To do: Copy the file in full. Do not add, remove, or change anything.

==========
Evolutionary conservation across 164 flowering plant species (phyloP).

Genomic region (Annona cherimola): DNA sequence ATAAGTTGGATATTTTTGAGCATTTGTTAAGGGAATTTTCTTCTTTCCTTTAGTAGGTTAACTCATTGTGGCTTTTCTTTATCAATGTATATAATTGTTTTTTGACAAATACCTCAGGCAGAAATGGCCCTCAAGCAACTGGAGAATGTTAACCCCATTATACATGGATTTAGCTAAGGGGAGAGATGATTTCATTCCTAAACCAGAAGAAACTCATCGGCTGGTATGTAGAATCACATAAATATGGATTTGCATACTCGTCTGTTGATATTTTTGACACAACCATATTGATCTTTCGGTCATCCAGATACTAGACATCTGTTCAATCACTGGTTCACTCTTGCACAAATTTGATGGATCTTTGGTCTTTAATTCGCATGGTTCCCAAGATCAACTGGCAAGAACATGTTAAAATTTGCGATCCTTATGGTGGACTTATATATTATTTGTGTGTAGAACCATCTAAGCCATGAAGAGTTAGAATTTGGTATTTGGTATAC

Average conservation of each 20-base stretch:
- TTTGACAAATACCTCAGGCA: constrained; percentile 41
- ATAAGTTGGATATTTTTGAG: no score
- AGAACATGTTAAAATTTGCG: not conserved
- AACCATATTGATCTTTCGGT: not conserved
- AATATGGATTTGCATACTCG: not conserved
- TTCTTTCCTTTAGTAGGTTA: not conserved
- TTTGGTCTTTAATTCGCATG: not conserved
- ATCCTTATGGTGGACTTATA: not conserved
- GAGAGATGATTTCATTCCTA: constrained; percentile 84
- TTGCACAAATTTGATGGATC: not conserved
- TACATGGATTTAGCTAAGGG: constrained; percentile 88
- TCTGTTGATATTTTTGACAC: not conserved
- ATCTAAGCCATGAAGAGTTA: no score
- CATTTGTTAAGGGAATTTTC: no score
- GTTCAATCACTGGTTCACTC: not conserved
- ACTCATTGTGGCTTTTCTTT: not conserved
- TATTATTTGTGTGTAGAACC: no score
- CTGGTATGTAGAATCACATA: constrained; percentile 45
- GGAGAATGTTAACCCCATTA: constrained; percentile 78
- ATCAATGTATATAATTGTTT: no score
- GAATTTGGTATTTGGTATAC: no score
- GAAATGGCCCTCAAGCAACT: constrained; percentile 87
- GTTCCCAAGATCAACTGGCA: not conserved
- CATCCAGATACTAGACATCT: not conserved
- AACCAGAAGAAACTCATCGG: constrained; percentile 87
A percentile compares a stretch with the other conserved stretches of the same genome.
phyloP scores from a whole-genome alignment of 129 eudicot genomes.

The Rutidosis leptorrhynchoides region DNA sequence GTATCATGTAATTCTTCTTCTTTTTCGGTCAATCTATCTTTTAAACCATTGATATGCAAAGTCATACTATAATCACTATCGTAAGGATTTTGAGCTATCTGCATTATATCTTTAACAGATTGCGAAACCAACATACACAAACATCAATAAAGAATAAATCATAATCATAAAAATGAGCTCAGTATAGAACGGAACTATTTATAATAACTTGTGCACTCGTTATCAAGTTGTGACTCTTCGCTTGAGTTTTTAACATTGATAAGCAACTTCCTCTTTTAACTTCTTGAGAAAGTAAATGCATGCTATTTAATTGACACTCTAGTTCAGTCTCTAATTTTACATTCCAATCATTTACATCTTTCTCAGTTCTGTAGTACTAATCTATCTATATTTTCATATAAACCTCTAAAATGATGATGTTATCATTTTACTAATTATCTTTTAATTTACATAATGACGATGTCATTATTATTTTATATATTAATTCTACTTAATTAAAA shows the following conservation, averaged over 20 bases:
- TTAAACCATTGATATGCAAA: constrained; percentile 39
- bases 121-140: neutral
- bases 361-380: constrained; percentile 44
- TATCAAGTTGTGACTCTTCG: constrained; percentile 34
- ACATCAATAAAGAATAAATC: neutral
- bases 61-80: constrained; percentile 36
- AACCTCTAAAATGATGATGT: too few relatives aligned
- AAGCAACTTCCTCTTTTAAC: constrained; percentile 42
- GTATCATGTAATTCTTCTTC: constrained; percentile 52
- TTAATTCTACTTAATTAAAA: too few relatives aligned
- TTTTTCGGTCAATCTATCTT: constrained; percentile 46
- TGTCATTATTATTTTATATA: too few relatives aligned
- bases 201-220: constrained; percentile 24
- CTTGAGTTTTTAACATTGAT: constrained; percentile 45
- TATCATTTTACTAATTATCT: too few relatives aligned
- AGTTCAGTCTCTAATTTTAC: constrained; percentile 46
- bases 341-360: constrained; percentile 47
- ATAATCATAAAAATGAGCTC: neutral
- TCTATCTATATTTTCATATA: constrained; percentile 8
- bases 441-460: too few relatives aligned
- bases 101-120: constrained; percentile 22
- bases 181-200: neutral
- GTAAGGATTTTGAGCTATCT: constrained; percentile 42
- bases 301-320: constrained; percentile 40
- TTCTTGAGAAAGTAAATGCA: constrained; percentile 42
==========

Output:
Evolutionary conservation across 164 flowering plant species (phyloP).

Genomic region (Annona cherimola): DNA sequence ATAAGTTGGATATTTTTGAGCATTTGTTAAGGGAATTTTCTTCTTTCCTTTAGTAGGTTAACTCATTGTGGCTTTTCTTTATCAATGTATATAATTGTTTTTTGACAAATACCTCAGGCAGAAATGGCCCTCAAGCAACTGGAGAATGTTAACCCCATTATACATGGATTTAGCTAAGGGGAGAGATGATTTCATTCCTAAACCAGAAGAAACTCATCGGCTGGTATGTAGAATCACATAAATATGGATTTGCATACTCGTCTGTTGATATTTTTGACACAACCATATTGATCTTTCGGTCATCCAGATACTAGACATCTGTTCAATCACTGGTTCACTCTTGCACAAATTTGATGGATCTTTGGTCTTTAATTCGCATGGTTCCCAAGATCAACTGGCAAGAACATGTTAAAATTTGCGATCCTTATGGTGGACTTATATATTATTTGTGTGTAGAACCATCTAAGCCATGAAGAGTTAGAATTTGGTATTTGGTATAC

Average conservation of each 20-base stretch:
- TTTGACAAATACCTCAGGCA: constrained; percentile 41
- ATAAGTTGGATATTTTTGAG: no score
- AGAACATGTTAAAATTTGCG: not conserved
- AACCATATTGATCTTTCGGT: not conserved
- AATATGGATTTGCATACTCG: not conserved
- TTCTTTCCTTTAGTAGGTTA: not conserved
- TTTGGTCTTTAATTCGCATG: not conserved
- ATCCTTATGGTGGACTTATA: not conserved
- GAGAGATGATTTCATTCCTA: constrained; percentile 84
- TTGCACAAATTTGATGGATC: not conserved
- TACATGGATTTAGCTAAGGG: constrained; percentile 88
- TCTGTTGATATTTTTGACAC: not conserved
- ATCTAAGCCATGAAGAGTTA: no score
- CATTTGTTAAGGGAATTTTC: no score
- GTTCAATCACTGGTTCACTC: not conserved
- ACTCATTGTGGCTTTTCTTT: not conserved
- TATTATTTGTGTGTAGAACC: no score
- CTGGTATGTAGAATCACATA: constrained; percentile 45
- GGAGAATGTTAACCCCATTA: constrained; percentile 78
- ATCAATGTATATAATTGTTT: no score
- GAATTTGGTATTTGGTATAC: no score
- GAAATGGCCCTCAAGCAACT: constrained; percentile 87
- GTTCCCAAGATCAACTGGCA: not conserved
- CATCCAGATACTAGACATCT: not conserved
- AACCAGAAGAAACTCATCGG: constrained; percentile 87
A percentile compares a stretch with the other conserved stretches of the same genome.
phyloP scores from a whole-genome alignment of 129 eudicot genomes.

The Rutidosis leptorrhynchoides region DNA sequence GTATCATGTAATTCTTCTTCTTTTTCGGTCAATCTATCTTTTAAACCATTGATATGCAAAGTCATACTATAATCACTATCGTAAGGATTTTGAGCTATCTGCATTATATCTTTAACAGATTGCGAAACCAACATACACAAACATCAATAAAGAATAAATCATAATCATAAAAATGAGCTCAGTATAGAACGGAACTATTTATAATAACTTGTGCACTCGTTATCAAGTTGTGACTCTTCGCTTGAGTTTTTAACATTGATAAGCAACTTCCTCTTTTAACTTCTTGAGAAAGTAAATGCATGCTATTTAATTGACACTCTAGTTCAGTCTCTAATTTTACATTCCAATCATTTACATCTTTCTCAGTTCTGTAGTACTAATCTATCTATATTTTCATATAAACCTCTAAAATGATGATGTTATCATTTTACTAATTATCTTTTAATTTACATAATGACGATGTCATTATTATTTTATATATTAATTCTACTTAATTAAAA shows the following conservation, averaged over 20 bases:
- TTAAACCATTGATATGCAAA: constrained; percentile 39
- bases 121-140: neutral
- bases 361-380: constrained; percentile 44
- TATCAAGTTGTGACTCTTCG: constrained; percentile 34
- ACATCAATAAAGAATAAATC: neutral
- bases 61-80: constrained; percentile 36
- AACCTCTAAAATGATGATGT: too few relatives aligned
- AAGCAACTTCCTCTTTTAAC: constrained; percentile 42
- GTATCATGTAATTCTTCTTC: constrained; percentile 52
- TTAATTCTACTTAATTAAAA: too few relatives aligned
- TTTTTCGGTCAATCTATCTT: constrained; percentile 46
- TGTCATTATTATTTTATATA: too few relatives aligned
- bases 201-220: constrained; percentile 24
- CTTGAGTTTTTAACATTGAT: constrained; percentile 45
- TATCATTTTACTAATTATCT: too few relatives aligned
- AGTTCAGTCTCTAATTTTAC: constrained; percentile 46
- bases 341-360: constrained; percentile 47
- ATAATCATAAAAATGAGCTC: neutral
- TCTATCTATATTTTCATATA: constrained; percentile 8
- bases 441-460: too few relatives aligned
- bases 101-120: constrained; percentile 22
- bases 181-200: neutral
- GTAAGGATTTTGAGCTATCT: constrained; percentile 42
- bases 301-320: constrained; percentile 40
- TTCTTGAGAAAGTAAATGCA: constrained; percentile 42